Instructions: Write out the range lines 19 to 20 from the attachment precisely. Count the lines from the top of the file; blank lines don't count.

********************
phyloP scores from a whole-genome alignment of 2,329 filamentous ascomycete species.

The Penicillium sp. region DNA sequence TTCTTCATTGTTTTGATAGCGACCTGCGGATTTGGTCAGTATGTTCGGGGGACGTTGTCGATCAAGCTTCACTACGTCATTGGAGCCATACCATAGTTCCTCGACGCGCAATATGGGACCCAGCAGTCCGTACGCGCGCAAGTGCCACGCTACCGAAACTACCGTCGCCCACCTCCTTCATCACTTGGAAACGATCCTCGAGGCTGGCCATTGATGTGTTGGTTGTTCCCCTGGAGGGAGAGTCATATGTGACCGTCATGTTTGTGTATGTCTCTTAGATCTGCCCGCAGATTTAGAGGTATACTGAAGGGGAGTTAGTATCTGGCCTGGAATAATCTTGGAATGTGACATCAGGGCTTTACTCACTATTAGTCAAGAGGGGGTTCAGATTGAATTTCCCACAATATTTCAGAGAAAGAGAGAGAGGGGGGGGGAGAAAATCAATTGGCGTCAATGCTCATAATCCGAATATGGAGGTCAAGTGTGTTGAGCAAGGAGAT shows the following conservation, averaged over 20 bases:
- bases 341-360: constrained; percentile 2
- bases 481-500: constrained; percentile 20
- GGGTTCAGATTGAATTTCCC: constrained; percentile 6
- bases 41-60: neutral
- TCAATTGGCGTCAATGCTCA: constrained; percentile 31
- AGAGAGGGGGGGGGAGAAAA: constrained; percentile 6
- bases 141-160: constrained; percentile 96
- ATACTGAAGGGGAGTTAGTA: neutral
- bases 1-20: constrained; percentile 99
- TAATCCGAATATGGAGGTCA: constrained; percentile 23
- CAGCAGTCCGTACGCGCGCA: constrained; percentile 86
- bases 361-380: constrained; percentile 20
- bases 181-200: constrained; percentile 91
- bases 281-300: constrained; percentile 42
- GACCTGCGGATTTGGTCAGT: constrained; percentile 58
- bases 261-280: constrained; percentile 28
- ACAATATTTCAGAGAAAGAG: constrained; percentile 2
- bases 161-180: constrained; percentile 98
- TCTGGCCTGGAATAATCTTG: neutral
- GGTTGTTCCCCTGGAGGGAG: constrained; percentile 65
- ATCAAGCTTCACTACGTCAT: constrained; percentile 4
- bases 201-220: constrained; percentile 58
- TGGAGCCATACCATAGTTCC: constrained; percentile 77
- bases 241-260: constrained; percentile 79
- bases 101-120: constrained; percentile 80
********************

- ACAATATTTCAGAGAAAGAG: constrained; percentile 2
- bases 161-180: constrained; percentile 98